On Hillary Clinton and the silence of her supporters

Cassidy Ellis

Full disclosure: I was paid by the Feminist Majority for one month earlier in this semester to campaign for Hillary Clinton in advance of the Alabama primary election.

I recently read a Huffington Post article encouraging people who support Hillary Clinton to speak up and become more active on social media. This article resonated with me because my own support for Clinton has been somewhat silent. Outside of an occasional Facebook post or tweet here and there, I largely do not voice my desire to see Hillary Clinton become the (first woman) president of the United States.

Similarly, when I was hired by the Feminist Majority to work on some Clinton campaigning in Alabama earlier this semester, I had a difficult time identifying Hillary supporters on campus. We seem to be a quiet bunch. It’s important to address this silence because it highlights some serious issues in this presidential nomination race, especially considering that the majority of Hillary supporters are women.

First, though, we must consider the the sexism Clinton is encountering within the race. Though it’s only recently become a topic of discussion, she has faced sexism all along. After all, no one’s asking Sanders why he shouts at his rallies. (I attended the one in Birmingham on MLK Day, and there was quite a bit of shouting.) We appreciate Sanders for his disheveled, “down-to-earth” appearance, but if Hillary showed up to a debate or rally without being primped from head to toe her demeanor would be labeled “unprofessional.”

Many argue that Hillary is “too establishment,” and they support Bernie because he is “not a part of the status quo.” But, let’s consider what we mean by “establishment politicians.” Historically, this group has been made up of wealthy white men, often from the mid-atlantic region. Those who critique Clinton for being an “establishment politician” don’t consider the challenges she had to (and continues to) overcome as one of the first prominent women in politics. While those like Sanders could rely on their social privileges (particularly of being white and a man) to navigate around the good ‘ole boys in politics, Clinton had to navigate through them, through a system that was built to keep people like her out. How can a person who the “establishment” was created to exclude fundamentally represent it?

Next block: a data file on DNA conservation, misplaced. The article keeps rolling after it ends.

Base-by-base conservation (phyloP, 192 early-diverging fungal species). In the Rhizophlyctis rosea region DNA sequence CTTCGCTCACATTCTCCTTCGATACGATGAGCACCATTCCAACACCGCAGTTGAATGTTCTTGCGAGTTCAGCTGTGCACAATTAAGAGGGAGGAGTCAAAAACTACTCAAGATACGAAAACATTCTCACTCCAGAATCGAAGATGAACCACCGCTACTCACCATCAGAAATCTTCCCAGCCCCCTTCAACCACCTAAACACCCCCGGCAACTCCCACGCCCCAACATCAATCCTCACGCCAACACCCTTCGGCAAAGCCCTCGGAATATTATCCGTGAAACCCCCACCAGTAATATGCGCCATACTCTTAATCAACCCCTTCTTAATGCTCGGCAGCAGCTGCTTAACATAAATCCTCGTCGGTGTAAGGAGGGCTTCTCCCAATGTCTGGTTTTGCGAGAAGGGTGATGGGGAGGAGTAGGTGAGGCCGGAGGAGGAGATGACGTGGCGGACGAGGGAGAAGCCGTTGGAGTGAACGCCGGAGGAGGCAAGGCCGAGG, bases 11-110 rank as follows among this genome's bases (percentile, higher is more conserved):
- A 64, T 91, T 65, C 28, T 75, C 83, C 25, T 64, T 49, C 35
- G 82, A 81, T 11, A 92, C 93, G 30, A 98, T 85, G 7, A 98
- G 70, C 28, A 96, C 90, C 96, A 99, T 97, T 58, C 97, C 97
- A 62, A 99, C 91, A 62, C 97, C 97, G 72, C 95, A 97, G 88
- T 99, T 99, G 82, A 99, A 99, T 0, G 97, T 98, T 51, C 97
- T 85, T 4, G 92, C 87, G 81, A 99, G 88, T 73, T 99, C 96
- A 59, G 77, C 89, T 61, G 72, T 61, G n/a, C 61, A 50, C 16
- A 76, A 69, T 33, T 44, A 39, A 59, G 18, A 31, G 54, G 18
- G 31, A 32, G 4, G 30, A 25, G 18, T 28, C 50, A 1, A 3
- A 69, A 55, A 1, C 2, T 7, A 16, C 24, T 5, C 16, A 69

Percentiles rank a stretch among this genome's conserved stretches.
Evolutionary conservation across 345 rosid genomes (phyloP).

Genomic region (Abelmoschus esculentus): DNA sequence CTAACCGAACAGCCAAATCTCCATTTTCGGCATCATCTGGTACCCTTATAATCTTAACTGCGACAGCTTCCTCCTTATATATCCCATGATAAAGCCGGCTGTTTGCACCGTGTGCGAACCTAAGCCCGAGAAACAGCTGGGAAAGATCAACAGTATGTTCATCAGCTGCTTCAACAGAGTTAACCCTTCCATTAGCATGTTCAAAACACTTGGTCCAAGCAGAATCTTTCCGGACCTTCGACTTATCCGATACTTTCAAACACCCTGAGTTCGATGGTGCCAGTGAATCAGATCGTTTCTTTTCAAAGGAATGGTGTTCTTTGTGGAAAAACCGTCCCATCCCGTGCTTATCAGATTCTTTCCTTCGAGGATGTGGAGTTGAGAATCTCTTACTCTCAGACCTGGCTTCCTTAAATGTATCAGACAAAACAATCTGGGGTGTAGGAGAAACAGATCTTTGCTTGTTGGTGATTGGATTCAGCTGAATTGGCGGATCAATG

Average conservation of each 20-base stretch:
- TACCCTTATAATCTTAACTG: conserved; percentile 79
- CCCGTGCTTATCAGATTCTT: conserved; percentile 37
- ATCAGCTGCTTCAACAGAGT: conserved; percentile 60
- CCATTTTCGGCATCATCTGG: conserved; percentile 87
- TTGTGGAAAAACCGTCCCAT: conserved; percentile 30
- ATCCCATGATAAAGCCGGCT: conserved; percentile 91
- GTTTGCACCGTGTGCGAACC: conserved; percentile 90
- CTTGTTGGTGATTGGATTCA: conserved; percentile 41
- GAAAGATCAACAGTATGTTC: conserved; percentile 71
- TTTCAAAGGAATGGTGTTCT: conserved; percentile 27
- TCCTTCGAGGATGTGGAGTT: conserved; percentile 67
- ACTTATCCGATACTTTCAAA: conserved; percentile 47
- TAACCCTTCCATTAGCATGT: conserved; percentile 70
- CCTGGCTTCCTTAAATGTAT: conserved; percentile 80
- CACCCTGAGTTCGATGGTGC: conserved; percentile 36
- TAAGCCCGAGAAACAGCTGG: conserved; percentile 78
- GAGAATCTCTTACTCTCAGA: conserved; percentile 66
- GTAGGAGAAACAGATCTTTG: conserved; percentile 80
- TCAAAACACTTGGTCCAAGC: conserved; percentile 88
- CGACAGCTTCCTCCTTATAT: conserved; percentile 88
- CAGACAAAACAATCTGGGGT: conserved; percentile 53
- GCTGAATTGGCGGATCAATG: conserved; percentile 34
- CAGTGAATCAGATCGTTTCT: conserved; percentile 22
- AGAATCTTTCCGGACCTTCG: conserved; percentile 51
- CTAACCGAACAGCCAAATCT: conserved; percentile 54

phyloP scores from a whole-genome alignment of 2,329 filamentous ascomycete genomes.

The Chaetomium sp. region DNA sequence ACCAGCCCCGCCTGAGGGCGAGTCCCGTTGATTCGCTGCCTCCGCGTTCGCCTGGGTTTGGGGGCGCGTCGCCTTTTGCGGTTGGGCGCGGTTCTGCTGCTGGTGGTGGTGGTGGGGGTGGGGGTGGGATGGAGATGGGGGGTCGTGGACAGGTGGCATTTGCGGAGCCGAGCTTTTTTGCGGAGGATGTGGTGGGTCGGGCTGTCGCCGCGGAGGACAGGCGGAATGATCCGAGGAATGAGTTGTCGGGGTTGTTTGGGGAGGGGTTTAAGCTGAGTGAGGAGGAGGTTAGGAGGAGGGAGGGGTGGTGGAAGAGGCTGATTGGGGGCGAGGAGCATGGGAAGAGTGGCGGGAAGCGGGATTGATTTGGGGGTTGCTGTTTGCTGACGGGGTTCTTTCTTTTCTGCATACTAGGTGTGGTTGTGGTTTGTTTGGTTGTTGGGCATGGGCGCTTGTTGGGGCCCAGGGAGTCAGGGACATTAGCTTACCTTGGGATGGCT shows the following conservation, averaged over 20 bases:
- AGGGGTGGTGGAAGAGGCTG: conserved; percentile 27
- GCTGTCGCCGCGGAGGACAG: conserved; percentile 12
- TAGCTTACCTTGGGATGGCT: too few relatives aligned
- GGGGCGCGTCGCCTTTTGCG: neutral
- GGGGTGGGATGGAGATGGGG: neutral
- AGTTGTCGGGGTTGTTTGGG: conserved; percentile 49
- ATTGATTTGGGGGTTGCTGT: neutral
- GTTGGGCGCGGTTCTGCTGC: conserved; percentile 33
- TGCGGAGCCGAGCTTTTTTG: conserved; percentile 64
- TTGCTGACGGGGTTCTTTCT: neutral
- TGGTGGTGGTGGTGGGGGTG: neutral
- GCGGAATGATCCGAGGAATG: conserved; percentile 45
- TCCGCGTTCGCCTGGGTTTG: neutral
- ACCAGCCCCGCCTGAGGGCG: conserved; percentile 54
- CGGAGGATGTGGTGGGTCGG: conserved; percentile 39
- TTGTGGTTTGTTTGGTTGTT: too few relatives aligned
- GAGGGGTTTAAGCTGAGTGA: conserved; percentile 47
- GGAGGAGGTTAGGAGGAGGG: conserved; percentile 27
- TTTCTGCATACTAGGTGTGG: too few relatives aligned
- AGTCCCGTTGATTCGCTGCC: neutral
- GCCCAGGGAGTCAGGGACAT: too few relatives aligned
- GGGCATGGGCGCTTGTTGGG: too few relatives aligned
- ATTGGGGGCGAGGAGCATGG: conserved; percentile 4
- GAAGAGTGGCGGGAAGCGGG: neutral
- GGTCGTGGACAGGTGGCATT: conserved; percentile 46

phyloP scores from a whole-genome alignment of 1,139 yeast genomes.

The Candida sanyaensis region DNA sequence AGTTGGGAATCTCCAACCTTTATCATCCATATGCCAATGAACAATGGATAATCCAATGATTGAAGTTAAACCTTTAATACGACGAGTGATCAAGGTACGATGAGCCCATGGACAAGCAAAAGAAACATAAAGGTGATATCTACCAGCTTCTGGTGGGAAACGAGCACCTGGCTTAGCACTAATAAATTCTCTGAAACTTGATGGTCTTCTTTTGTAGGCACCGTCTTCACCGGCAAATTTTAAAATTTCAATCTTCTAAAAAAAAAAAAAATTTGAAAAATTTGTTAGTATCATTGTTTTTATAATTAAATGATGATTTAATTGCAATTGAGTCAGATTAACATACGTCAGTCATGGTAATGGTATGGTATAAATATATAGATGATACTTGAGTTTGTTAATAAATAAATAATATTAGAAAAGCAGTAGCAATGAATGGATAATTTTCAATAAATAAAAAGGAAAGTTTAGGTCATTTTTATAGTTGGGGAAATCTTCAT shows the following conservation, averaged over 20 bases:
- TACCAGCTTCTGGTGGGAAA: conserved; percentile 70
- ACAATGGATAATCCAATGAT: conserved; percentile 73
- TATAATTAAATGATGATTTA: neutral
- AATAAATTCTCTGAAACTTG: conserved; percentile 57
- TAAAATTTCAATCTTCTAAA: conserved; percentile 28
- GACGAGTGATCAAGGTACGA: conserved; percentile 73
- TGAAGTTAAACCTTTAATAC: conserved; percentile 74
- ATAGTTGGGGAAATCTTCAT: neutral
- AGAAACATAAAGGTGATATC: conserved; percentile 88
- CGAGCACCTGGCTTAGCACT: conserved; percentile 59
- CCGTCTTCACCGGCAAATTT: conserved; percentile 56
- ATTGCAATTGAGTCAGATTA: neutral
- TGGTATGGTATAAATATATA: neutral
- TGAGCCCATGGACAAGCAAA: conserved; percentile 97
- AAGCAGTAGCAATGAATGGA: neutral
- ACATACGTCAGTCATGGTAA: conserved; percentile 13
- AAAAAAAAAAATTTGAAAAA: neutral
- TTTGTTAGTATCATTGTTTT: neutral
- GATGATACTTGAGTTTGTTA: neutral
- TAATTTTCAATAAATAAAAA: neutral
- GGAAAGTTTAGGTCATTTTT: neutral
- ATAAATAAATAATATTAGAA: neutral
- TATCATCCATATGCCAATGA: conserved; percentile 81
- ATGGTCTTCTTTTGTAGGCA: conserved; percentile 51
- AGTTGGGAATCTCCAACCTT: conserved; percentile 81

According to a poll published earlier this year by Media Matters For America, the largest base of Clinton supporters are women and the largest base of Sanders Supporters are men. Specifically, the poll found that 70 percent of college-aged men support Sanders while 28 percent of college-aged women support Clinton. This is an important fact when considering the silence of Clinton’s supporters because few discussions have addressed the sexist rhetoric utilized by people who support Sanders.

Women combat sexism on a daily basis, especially on college campuses. It is highly probable that one reason for the silence of Clinton supporters is sexism, specifically the fear of being patronized by “Bernie Bros” online and/or in person. Often when speaking in support of Clinton, our progressivism is called into question. As if only “real” progressives support Bernie. We have to acknowledge how this is problematic because it leads to the conclusion that the only “real” progressives are white and male. Though it can be argued that this problem begins and ends with “Bernie Bros,” all Sanders supporters who are not speaking out against the underlying theme of misogyny throughout the campaign are implicated.

Further, internalizing the sexism we see Clinton facing also contributes to the silence. Again, how can supporters, particularly women supporters, be expected to speak up if they’re consistently met with sexism and paternalistic responses?

Equality and social justice are centerpieces of the Democratic agenda. If supporters of Clinton and Sanders cannot engage each other without using rhetoric that perpetuates sexism or even racism and homophobia, how can we be truly social justice minded? If we shame like-minded people into silence over our choice of candidate, how does that make us different than the people whose politics are based on superiority and elitism?

We have to be able to converse with each other respectfully because there’s too much at stake in November to alienate and silence other Democrats. So, fellow HRC supporters, we must speak up and be heard! Women’s voices have been silenced in politics for far too long. It’s time we make noise.

Cassidy Ellis is a graduate student studying communication studies.